Cooled integrated circuit amplifies with lowest noise so far

Mar 23, 2013
Cooled integrated circuit amplifies with lowest noise so far
A fundamental property for the first microwave amplifier in the radio receiver is its noise figure. This is normally given in decibel (dB). A typical noise figure for low-noise amplifiers in mobile communication systems is tenths of a decibel. Credit: Chalmers University of Technology

Researchers at Chalmers University of Technology, Sweden, have demonstrated an integrated amplifier with the lowest noise performance so far. The amplifier offers new possibilities for detecting the faintest electromagnetic radiation, for example from distant galaxies.

Last year, Chalmers reported a world record for a low-noise amplifier in the prestigious journal Electron Device Letters. The amplifier exhibited a minimum noise figure of 0.018 dB across a bandwidth of 4-8 GHz. However, since the low-noise amplifier was designed in a hybrid solution, scaling up to larger quantities turned out to be very difficult.

Chalmers has now in collaboration with a company called Low-Noise Factory published an article on an integrated ultra-low-noise amplifier. The scientists have developed a unique -based process for what is known as high transistors (HEMT). Transistors and other have been fabricated on a monolithic chip on an indium phosphide wafer. All parts of the design such as semiconductor layers, components, process and circuit design have been optimised for the lowest noise performance.

As a result, an integrated 2.0 x 0.75 mm amplifier with an ultra-low-noise figure of 0.045 dB was demonstrated. The amplifier had a very large bandwidth of 0.5-13 GHz and a high gain exceeding 38 dB across the frequency band. In order to show such extreme performance, the amplifier was cooled to minus 260 degrees of Celsius.

"The combination of high gain, large bandwidth and ultra-low-noise figure makes this circuit very attractive for large multipixel arrays containing thousands of antennas," says Jan Grahn, research group leader at Chalmers.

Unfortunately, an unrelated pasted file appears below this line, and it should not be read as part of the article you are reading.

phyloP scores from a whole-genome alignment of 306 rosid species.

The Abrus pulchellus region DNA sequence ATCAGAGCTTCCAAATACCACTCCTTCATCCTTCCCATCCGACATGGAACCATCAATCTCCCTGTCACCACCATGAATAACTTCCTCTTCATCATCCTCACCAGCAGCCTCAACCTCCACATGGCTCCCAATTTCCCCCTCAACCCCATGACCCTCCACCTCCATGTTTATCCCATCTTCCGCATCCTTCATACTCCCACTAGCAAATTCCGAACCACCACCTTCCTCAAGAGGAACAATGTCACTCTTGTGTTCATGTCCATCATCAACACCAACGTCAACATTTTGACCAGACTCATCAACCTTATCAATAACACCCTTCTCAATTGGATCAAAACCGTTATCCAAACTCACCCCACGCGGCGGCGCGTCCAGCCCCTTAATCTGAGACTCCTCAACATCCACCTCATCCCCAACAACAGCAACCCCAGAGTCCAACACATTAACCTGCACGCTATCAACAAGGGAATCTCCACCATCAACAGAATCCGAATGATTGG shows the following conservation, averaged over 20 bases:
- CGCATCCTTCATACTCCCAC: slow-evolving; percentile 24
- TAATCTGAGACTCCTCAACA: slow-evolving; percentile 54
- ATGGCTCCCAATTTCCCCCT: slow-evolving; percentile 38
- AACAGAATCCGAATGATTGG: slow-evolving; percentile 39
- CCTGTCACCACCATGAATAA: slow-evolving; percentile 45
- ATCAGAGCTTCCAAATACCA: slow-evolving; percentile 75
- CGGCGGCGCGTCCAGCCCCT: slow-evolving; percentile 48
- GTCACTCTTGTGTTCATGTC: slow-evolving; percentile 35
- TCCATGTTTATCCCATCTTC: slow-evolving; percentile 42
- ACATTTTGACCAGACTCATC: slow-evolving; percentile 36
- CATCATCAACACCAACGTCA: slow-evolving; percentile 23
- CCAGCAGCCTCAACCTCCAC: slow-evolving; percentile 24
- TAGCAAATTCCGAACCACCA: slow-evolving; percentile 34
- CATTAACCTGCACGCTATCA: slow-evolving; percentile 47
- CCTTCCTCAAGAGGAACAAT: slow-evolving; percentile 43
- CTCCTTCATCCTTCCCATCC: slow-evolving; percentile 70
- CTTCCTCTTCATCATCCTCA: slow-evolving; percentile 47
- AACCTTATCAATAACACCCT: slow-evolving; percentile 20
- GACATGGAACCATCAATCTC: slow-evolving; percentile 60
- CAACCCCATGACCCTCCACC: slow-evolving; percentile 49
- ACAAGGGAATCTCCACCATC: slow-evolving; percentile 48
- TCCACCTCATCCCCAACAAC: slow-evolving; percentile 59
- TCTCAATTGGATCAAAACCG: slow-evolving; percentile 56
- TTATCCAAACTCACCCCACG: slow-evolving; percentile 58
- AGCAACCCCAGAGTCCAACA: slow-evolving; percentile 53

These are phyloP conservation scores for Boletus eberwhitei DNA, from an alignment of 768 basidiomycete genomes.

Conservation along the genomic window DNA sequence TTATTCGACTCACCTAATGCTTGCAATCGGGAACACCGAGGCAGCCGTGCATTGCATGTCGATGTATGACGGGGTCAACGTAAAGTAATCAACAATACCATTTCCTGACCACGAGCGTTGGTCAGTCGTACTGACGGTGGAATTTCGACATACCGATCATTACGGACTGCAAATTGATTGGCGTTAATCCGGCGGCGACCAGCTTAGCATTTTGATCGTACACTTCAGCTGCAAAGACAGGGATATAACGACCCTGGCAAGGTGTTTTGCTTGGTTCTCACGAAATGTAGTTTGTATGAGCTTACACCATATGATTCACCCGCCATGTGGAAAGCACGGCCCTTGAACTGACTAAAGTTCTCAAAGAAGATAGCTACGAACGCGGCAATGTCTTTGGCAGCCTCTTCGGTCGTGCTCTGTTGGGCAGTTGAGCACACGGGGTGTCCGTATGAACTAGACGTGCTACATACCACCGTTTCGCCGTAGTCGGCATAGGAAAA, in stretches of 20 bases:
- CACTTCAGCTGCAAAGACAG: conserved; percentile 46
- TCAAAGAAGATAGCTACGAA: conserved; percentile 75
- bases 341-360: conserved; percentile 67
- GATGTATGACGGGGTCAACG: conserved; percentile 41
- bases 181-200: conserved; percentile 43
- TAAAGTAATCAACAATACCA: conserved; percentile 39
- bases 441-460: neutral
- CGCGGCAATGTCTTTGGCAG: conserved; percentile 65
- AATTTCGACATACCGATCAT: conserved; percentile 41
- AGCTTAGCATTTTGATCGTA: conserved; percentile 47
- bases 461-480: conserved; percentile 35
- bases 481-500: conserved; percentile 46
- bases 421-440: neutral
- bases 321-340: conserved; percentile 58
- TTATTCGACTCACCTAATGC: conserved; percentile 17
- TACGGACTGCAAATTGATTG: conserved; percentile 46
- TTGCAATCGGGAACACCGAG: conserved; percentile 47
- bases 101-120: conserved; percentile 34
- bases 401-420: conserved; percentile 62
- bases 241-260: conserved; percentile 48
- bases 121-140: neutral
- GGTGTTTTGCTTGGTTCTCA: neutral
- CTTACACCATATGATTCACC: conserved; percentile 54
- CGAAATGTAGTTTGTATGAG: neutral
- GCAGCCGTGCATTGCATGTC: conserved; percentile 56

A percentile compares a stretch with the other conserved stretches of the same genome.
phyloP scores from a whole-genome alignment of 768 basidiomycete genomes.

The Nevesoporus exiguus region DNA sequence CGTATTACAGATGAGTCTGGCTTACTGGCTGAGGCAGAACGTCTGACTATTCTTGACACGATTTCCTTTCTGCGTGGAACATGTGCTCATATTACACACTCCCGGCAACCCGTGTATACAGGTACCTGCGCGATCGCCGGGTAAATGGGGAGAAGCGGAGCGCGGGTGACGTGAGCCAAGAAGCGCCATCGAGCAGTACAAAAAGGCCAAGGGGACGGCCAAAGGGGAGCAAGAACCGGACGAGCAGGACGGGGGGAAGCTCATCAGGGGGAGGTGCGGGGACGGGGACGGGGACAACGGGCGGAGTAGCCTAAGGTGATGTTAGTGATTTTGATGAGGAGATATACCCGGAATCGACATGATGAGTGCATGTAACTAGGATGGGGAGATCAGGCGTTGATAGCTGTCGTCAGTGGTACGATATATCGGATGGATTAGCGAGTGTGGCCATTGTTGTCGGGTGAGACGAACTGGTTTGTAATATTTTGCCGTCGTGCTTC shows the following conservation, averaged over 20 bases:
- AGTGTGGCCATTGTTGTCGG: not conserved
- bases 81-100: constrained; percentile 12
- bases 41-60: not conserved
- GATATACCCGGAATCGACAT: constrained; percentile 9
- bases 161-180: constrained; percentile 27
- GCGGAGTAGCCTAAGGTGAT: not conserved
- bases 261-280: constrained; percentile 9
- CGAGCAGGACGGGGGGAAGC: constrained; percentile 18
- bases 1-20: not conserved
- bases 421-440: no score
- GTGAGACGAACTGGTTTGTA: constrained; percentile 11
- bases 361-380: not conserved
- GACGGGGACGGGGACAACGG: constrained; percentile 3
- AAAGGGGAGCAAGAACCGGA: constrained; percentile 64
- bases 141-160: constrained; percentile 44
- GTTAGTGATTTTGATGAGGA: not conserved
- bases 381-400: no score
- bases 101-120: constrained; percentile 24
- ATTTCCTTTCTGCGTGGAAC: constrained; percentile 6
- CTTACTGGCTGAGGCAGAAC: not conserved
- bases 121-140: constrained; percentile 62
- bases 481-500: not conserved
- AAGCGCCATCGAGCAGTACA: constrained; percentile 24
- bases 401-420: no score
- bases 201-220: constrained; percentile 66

"The integrated ultra-low-noise process enables the fabrication of thousands of amplifiers with identical performance. One potential future application is in the world's largest radio telescope SKA (Square Kilometer Array) that is being planned, an international project where the Onsala Space Observatory at Chalmers is one of the acting members. In huge applications such as the SKA, even a small noise-figure reduction in the first low-noise amplifier in the receiver chain may potentially bring about major savings in the final system design."

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More information: IEEE transactions on microwave theory and techniques, 61 ( 2 ) s. 871-877 ieeexplore.ieee.org/stamp/stam… tp=&arnumber=6403592

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DracX
not rated yet Mar 23, 2013
Excellent article loved it.
_traw_at
not rated yet Mar 24, 2013
I wonder how much indium is potentially available for this application...
ValeriaT
not rated yet Mar 24, 2013
I wonder how much indium is potentially available for this application...
This infographic says ten years and the indium resources will be over...
In order to show such extreme performance, the amplifier was cooled to minus 260 degrees of Celsius.
Was previous record achieved with such cooling too? If not, then the noise levels are incomparable.
rsklyar
1 / 5 (1) Mar 25, 2013
If would say without cheating, it should be titled as: " ... circuit amplifies UHF with lowest ..."!
QuixoteJ
1 / 5 (1) Mar 27, 2013
In order to show such extreme performance, the amplifier was cooled to minus 260 degrees of Celsius.
Was previous record achieved with such cooling too? If not, then the noise levels are incomparable.
I was wondering the same thing. Great article but I'm wondering if these noise figures are even applicable to the SKA as mentioned. Perhaps the real-world temperature figures are also very good.

If would say without cheating, it should be titled as: " ... circuit amplifies UHF with lowest ..."!
Right on! I was more excited from a general amplifier standpoint until I saw the frequency ranges.